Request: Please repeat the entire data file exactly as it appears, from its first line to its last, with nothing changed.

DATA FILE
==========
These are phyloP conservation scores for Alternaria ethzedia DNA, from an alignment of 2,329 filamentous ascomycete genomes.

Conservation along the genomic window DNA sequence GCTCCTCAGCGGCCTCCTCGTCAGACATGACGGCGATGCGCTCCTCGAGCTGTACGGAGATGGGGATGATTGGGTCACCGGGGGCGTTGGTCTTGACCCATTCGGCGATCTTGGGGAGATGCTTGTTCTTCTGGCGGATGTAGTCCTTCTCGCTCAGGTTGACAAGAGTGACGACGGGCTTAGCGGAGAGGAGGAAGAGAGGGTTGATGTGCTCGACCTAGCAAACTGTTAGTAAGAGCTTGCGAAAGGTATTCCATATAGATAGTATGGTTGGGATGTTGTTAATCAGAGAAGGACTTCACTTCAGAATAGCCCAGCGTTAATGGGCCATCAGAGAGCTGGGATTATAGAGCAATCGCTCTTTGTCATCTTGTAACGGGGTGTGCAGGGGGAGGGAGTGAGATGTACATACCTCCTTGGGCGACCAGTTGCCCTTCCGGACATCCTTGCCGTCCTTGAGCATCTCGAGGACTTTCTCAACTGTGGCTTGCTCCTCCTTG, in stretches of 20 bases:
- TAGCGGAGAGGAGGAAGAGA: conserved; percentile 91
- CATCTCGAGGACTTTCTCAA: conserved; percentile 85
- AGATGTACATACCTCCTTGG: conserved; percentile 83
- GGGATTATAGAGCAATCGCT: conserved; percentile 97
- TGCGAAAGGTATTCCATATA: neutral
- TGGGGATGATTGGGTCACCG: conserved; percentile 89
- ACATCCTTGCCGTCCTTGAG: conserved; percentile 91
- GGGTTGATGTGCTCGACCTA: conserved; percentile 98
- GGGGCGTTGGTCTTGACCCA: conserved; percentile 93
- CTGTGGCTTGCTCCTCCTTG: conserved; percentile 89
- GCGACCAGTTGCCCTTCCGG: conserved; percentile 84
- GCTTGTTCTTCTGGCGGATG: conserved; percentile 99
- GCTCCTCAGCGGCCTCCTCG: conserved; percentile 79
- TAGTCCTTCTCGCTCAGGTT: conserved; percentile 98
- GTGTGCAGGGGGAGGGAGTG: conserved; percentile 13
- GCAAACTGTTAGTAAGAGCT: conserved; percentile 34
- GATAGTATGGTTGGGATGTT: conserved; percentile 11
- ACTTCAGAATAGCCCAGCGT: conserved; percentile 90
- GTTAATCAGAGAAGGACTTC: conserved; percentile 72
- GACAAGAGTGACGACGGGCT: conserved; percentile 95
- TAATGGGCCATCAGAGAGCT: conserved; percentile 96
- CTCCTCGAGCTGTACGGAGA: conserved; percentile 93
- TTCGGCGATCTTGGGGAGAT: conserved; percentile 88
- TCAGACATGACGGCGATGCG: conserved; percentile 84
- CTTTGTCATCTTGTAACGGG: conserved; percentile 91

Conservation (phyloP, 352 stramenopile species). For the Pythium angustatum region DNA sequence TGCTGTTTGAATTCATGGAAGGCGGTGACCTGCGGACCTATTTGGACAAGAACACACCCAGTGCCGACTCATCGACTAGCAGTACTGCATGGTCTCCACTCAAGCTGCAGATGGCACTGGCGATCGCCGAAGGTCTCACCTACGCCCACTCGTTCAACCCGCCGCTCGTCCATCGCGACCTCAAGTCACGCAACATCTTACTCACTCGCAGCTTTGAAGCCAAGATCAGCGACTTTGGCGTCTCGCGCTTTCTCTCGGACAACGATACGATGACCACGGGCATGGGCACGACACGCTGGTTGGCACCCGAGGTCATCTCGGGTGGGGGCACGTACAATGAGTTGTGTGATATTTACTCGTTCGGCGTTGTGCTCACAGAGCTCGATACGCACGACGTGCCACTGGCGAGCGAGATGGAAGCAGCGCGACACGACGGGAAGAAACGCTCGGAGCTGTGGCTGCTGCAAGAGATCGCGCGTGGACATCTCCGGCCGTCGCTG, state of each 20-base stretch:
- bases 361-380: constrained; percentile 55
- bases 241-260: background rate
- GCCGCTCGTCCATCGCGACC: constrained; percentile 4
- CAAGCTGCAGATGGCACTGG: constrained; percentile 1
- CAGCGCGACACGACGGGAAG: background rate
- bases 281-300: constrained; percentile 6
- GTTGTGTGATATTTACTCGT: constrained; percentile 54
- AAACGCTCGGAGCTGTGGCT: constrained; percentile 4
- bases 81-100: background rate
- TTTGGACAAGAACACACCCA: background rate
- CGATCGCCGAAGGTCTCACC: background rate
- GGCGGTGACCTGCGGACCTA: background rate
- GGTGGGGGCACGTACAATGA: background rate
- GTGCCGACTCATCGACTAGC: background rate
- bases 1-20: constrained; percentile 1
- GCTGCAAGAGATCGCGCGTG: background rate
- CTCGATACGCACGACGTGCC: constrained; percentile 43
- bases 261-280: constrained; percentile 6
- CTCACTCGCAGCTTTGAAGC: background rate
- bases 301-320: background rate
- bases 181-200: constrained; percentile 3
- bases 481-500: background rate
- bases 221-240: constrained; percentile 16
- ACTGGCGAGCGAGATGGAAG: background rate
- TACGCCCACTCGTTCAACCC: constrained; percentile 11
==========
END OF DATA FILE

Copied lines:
These are phyloP conservation scores for Alternaria ethzedia DNA, from an alignment of 2,329 filamentous ascomycete genomes.

Conservation along the genomic window DNA sequence GCTCCTCAGCGGCCTCCTCGTCAGACATGACGGCGATGCGCTCCTCGAGCTGTACGGAGATGGGGATGATTGGGTCACCGGGGGCGTTGGTCTTGACCCATTCGGCGATCTTGGGGAGATGCTTGTTCTTCTGGCGGATGTAGTCCTTCTCGCTCAGGTTGACAAGAGTGACGACGGGCTTAGCGGAGAGGAGGAAGAGAGGGTTGATGTGCTCGACCTAGCAAACTGTTAGTAAGAGCTTGCGAAAGGTATTCCATATAGATAGTATGGTTGGGATGTTGTTAATCAGAGAAGGACTTCACTTCAGAATAGCCCAGCGTTAATGGGCCATCAGAGAGCTGGGATTATAGAGCAATCGCTCTTTGTCATCTTGTAACGGGGTGTGCAGGGGGAGGGAGTGAGATGTACATACCTCCTTGGGCGACCAGTTGCCCTTCCGGACATCCTTGCCGTCCTTGAGCATCTCGAGGACTTTCTCAACTGTGGCTTGCTCCTCCTTG, in stretches of 20 bases:
- TAGCGGAGAGGAGGAAGAGA: conserved; percentile 91
- CATCTCGAGGACTTTCTCAA: conserved; percentile 85
- AGATGTACATACCTCCTTGG: conserved; percentile 83
- GGGATTATAGAGCAATCGCT: conserved; percentile 97
- TGCGAAAGGTATTCCATATA: neutral
- TGGGGATGATTGGGTCACCG: conserved; percentile 89
- ACATCCTTGCCGTCCTTGAG: conserved; percentile 91
- GGGTTGATGTGCTCGACCTA: conserved; percentile 98
- GGGGCGTTGGTCTTGACCCA: conserved; percentile 93
- CTGTGGCTTGCTCCTCCTTG: conserved; percentile 89
- GCGACCAGTTGCCCTTCCGG: conserved; percentile 84
- GCTTGTTCTTCTGGCGGATG: conserved; percentile 99
- GCTCCTCAGCGGCCTCCTCG: conserved; percentile 79
- TAGTCCTTCTCGCTCAGGTT: conserved; percentile 98
- GTGTGCAGGGGGAGGGAGTG: conserved; percentile 13
- GCAAACTGTTAGTAAGAGCT: conserved; percentile 34
- GATAGTATGGTTGGGATGTT: conserved; percentile 11
- ACTTCAGAATAGCCCAGCGT: conserved; percentile 90
- GTTAATCAGAGAAGGACTTC: conserved; percentile 72
- GACAAGAGTGACGACGGGCT: conserved; percentile 95
- TAATGGGCCATCAGAGAGCT: conserved; percentile 96
- CTCCTCGAGCTGTACGGAGA: conserved; percentile 93
- TTCGGCGATCTTGGGGAGAT: conserved; percentile 88
- TCAGACATGACGGCGATGCG: conserved; percentile 84
- CTTTGTCATCTTGTAACGGG: conserved; percentile 91

Conservation (phyloP, 352 stramenopile species). For the Pythium angustatum region DNA sequence TGCTGTTTGAATTCATGGAAGGCGGTGACCTGCGGACCTATTTGGACAAGAACACACCCAGTGCCGACTCATCGACTAGCAGTACTGCATGGTCTCCACTCAAGCTGCAGATGGCACTGGCGATCGCCGAAGGTCTCACCTACGCCCACTCGTTCAACCCGCCGCTCGTCCATCGCGACCTCAAGTCACGCAACATCTTACTCACTCGCAGCTTTGAAGCCAAGATCAGCGACTTTGGCGTCTCGCGCTTTCTCTCGGACAACGATACGATGACCACGGGCATGGGCACGACACGCTGGTTGGCACCCGAGGTCATCTCGGGTGGGGGCACGTACAATGAGTTGTGTGATATTTACTCGTTCGGCGTTGTGCTCACAGAGCTCGATACGCACGACGTGCCACTGGCGAGCGAGATGGAAGCAGCGCGACACGACGGGAAGAAACGCTCGGAGCTGTGGCTGCTGCAAGAGATCGCGCGTGGACATCTCCGGCCGTCGCTG, state of each 20-base stretch:
- bases 361-380: constrained; percentile 55
- bases 241-260: background rate
- GCCGCTCGTCCATCGCGACC: constrained; percentile 4
- CAAGCTGCAGATGGCACTGG: constrained; percentile 1
- CAGCGCGACACGACGGGAAG: background rate
- bases 281-300: constrained; percentile 6
- GTTGTGTGATATTTACTCGT: constrained; percentile 54
- AAACGCTCGGAGCTGTGGCT: constrained; percentile 4
- bases 81-100: background rate
- TTTGGACAAGAACACACCCA: background rate
- CGATCGCCGAAGGTCTCACC: background rate
- GGCGGTGACCTGCGGACCTA: background rate
- GGTGGGGGCACGTACAATGA: background rate
- GTGCCGACTCATCGACTAGC: background rate
- bases 1-20: constrained; percentile 1
- GCTGCAAGAGATCGCGCGTG: background rate
- CTCGATACGCACGACGTGCC: constrained; percentile 43
- bases 261-280: constrained; percentile 6
- CTCACTCGCAGCTTTGAAGC: background rate
- bases 301-320: background rate
- bases 181-200: constrained; percentile 3
- bases 481-500: background rate
- bases 221-240: constrained; percentile 16
- ACTGGCGAGCGAGATGGAAG: background rate
- TACGCCCACTCGTTCAACCC: constrained; percentile 11